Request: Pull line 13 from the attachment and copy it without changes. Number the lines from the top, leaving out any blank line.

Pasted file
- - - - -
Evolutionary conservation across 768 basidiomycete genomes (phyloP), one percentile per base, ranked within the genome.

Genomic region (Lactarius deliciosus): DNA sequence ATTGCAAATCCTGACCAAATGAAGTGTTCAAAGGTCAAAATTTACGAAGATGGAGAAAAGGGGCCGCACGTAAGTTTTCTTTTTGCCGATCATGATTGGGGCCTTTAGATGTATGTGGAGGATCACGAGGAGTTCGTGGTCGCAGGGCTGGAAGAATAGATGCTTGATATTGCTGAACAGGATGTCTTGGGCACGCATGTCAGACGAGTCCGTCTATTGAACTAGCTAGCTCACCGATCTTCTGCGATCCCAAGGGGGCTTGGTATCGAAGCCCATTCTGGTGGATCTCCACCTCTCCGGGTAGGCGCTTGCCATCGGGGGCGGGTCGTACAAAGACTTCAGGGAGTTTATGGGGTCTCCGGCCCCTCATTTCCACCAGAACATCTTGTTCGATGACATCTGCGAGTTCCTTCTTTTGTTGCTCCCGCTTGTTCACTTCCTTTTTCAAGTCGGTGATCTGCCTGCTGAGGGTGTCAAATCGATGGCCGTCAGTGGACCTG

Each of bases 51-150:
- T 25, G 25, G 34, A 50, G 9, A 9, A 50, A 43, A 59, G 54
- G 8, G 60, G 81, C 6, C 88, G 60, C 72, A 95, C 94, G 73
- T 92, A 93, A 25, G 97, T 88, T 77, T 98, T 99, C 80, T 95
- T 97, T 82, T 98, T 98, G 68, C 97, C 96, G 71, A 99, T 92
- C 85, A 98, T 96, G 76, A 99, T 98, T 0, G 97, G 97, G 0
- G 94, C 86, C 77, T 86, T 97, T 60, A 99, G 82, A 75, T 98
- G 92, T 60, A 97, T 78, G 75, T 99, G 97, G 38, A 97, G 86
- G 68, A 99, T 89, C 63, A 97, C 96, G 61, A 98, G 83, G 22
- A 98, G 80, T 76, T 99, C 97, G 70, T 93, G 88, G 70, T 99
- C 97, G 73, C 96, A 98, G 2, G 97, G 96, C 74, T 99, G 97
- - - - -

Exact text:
- C 97, G 73, C 96, A 98, G 2, G 97, G 96, C 74, T 99, G 97